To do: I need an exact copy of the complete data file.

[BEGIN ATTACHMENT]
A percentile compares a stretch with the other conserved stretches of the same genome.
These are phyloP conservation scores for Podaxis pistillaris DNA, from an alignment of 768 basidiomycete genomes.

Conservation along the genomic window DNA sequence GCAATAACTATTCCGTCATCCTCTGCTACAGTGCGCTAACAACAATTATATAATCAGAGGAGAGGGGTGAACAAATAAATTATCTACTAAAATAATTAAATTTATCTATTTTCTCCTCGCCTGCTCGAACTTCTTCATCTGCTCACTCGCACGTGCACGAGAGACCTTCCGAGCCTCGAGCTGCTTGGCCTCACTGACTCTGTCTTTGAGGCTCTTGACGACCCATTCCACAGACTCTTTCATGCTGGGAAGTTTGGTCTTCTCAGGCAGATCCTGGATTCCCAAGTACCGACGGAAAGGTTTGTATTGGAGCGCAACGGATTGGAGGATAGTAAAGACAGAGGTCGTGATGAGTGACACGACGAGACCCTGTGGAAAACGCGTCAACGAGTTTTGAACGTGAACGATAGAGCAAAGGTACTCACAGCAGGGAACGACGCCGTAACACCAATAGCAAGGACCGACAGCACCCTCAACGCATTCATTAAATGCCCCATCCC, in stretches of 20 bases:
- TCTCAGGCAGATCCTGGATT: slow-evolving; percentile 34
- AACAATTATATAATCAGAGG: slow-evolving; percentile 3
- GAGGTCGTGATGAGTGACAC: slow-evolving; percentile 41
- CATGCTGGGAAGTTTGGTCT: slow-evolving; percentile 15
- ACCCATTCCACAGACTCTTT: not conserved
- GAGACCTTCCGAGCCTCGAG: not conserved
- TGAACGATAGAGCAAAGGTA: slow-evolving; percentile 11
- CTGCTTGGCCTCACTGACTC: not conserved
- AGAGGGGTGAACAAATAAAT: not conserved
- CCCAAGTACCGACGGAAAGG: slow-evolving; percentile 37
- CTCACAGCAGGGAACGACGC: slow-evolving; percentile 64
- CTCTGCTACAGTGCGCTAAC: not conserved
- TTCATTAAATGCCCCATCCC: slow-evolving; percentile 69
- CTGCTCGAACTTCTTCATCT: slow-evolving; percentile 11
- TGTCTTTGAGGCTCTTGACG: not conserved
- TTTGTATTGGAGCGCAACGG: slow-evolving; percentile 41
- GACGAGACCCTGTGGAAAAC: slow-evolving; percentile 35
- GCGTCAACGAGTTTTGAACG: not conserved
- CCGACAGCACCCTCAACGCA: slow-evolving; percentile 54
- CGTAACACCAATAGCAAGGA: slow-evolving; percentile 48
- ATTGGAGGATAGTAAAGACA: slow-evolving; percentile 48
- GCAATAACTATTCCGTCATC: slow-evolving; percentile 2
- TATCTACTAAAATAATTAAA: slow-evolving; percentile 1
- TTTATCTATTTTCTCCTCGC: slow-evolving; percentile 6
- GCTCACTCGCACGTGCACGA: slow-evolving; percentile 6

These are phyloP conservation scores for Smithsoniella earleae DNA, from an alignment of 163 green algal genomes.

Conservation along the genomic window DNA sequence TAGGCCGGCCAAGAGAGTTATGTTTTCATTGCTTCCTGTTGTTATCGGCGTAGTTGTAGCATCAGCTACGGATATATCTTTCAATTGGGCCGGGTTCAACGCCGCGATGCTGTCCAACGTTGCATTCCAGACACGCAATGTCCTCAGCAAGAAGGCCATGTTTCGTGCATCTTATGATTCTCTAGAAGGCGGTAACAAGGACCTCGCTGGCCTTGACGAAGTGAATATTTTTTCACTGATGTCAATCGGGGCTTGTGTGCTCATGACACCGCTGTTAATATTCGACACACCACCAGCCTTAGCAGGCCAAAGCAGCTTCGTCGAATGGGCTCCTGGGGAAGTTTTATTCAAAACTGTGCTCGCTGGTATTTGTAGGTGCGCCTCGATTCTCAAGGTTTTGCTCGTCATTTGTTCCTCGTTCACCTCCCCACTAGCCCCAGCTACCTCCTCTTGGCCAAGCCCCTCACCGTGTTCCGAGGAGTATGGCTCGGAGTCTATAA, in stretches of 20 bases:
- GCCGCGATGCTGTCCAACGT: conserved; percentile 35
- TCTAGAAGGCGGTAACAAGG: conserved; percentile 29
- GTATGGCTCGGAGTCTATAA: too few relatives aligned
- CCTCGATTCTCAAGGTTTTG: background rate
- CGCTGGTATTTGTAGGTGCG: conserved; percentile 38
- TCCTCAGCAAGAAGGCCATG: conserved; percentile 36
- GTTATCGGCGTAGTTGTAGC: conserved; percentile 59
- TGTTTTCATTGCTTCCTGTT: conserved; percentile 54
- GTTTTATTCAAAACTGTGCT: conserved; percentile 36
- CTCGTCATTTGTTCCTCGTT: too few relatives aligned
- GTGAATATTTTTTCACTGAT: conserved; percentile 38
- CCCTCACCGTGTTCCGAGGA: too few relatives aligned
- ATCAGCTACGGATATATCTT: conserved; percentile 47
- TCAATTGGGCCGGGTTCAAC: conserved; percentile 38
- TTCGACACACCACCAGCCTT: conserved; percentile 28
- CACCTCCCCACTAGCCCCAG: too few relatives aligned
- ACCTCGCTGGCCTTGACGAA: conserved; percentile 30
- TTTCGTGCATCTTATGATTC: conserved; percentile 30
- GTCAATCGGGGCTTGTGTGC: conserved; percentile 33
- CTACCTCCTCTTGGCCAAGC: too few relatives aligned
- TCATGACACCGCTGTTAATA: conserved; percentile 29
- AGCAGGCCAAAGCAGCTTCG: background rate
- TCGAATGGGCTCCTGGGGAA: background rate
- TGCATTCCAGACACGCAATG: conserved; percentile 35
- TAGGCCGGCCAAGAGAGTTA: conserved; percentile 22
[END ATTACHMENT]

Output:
A percentile compares a stretch with the other conserved stretches of the same genome.
These are phyloP conservation scores for Podaxis pistillaris DNA, from an alignment of 768 basidiomycete genomes.

Conservation along the genomic window DNA sequence GCAATAACTATTCCGTCATCCTCTGCTACAGTGCGCTAACAACAATTATATAATCAGAGGAGAGGGGTGAACAAATAAATTATCTACTAAAATAATTAAATTTATCTATTTTCTCCTCGCCTGCTCGAACTTCTTCATCTGCTCACTCGCACGTGCACGAGAGACCTTCCGAGCCTCGAGCTGCTTGGCCTCACTGACTCTGTCTTTGAGGCTCTTGACGACCCATTCCACAGACTCTTTCATGCTGGGAAGTTTGGTCTTCTCAGGCAGATCCTGGATTCCCAAGTACCGACGGAAAGGTTTGTATTGGAGCGCAACGGATTGGAGGATAGTAAAGACAGAGGTCGTGATGAGTGACACGACGAGACCCTGTGGAAAACGCGTCAACGAGTTTTGAACGTGAACGATAGAGCAAAGGTACTCACAGCAGGGAACGACGCCGTAACACCAATAGCAAGGACCGACAGCACCCTCAACGCATTCATTAAATGCCCCATCCC, in stretches of 20 bases:
- TCTCAGGCAGATCCTGGATT: slow-evolving; percentile 34
- AACAATTATATAATCAGAGG: slow-evolving; percentile 3
- GAGGTCGTGATGAGTGACAC: slow-evolving; percentile 41
- CATGCTGGGAAGTTTGGTCT: slow-evolving; percentile 15
- ACCCATTCCACAGACTCTTT: not conserved
- GAGACCTTCCGAGCCTCGAG: not conserved
- TGAACGATAGAGCAAAGGTA: slow-evolving; percentile 11
- CTGCTTGGCCTCACTGACTC: not conserved
- AGAGGGGTGAACAAATAAAT: not conserved
- CCCAAGTACCGACGGAAAGG: slow-evolving; percentile 37
- CTCACAGCAGGGAACGACGC: slow-evolving; percentile 64
- CTCTGCTACAGTGCGCTAAC: not conserved
- TTCATTAAATGCCCCATCCC: slow-evolving; percentile 69
- CTGCTCGAACTTCTTCATCT: slow-evolving; percentile 11
- TGTCTTTGAGGCTCTTGACG: not conserved
- TTTGTATTGGAGCGCAACGG: slow-evolving; percentile 41
- GACGAGACCCTGTGGAAAAC: slow-evolving; percentile 35
- GCGTCAACGAGTTTTGAACG: not conserved
- CCGACAGCACCCTCAACGCA: slow-evolving; percentile 54
- CGTAACACCAATAGCAAGGA: slow-evolving; percentile 48
- ATTGGAGGATAGTAAAGACA: slow-evolving; percentile 48
- GCAATAACTATTCCGTCATC: slow-evolving; percentile 2
- TATCTACTAAAATAATTAAA: slow-evolving; percentile 1
- TTTATCTATTTTCTCCTCGC: slow-evolving; percentile 6
- GCTCACTCGCACGTGCACGA: slow-evolving; percentile 6

These are phyloP conservation scores for Smithsoniella earleae DNA, from an alignment of 163 green algal genomes.

Conservation along the genomic window DNA sequence TAGGCCGGCCAAGAGAGTTATGTTTTCATTGCTTCCTGTTGTTATCGGCGTAGTTGTAGCATCAGCTACGGATATATCTTTCAATTGGGCCGGGTTCAACGCCGCGATGCTGTCCAACGTTGCATTCCAGACACGCAATGTCCTCAGCAAGAAGGCCATGTTTCGTGCATCTTATGATTCTCTAGAAGGCGGTAACAAGGACCTCGCTGGCCTTGACGAAGTGAATATTTTTTCACTGATGTCAATCGGGGCTTGTGTGCTCATGACACCGCTGTTAATATTCGACACACCACCAGCCTTAGCAGGCCAAAGCAGCTTCGTCGAATGGGCTCCTGGGGAAGTTTTATTCAAAACTGTGCTCGCTGGTATTTGTAGGTGCGCCTCGATTCTCAAGGTTTTGCTCGTCATTTGTTCCTCGTTCACCTCCCCACTAGCCCCAGCTACCTCCTCTTGGCCAAGCCCCTCACCGTGTTCCGAGGAGTATGGCTCGGAGTCTATAA, in stretches of 20 bases:
- GCCGCGATGCTGTCCAACGT: conserved; percentile 35
- TCTAGAAGGCGGTAACAAGG: conserved; percentile 29
- GTATGGCTCGGAGTCTATAA: too few relatives aligned
- CCTCGATTCTCAAGGTTTTG: background rate
- CGCTGGTATTTGTAGGTGCG: conserved; percentile 38
- TCCTCAGCAAGAAGGCCATG: conserved; percentile 36
- GTTATCGGCGTAGTTGTAGC: conserved; percentile 59
- TGTTTTCATTGCTTCCTGTT: conserved; percentile 54
- GTTTTATTCAAAACTGTGCT: conserved; percentile 36
- CTCGTCATTTGTTCCTCGTT: too few relatives aligned
- GTGAATATTTTTTCACTGAT: conserved; percentile 38
- CCCTCACCGTGTTCCGAGGA: too few relatives aligned
- ATCAGCTACGGATATATCTT: conserved; percentile 47
- TCAATTGGGCCGGGTTCAAC: conserved; percentile 38
- TTCGACACACCACCAGCCTT: conserved; percentile 28
- CACCTCCCCACTAGCCCCAG: too few relatives aligned
- ACCTCGCTGGCCTTGACGAA: conserved; percentile 30
- TTTCGTGCATCTTATGATTC: conserved; percentile 30
- GTCAATCGGGGCTTGTGTGC: conserved; percentile 33
- CTACCTCCTCTTGGCCAAGC: too few relatives aligned
- TCATGACACCGCTGTTAATA: conserved; percentile 29
- AGCAGGCCAAAGCAGCTTCG: background rate
- TCGAATGGGCTCCTGGGGAA: background rate
- TGCATTCCAGACACGCAATG: conserved; percentile 35
- TAGGCCGGCCAAGAGAGTTA: conserved; percentile 22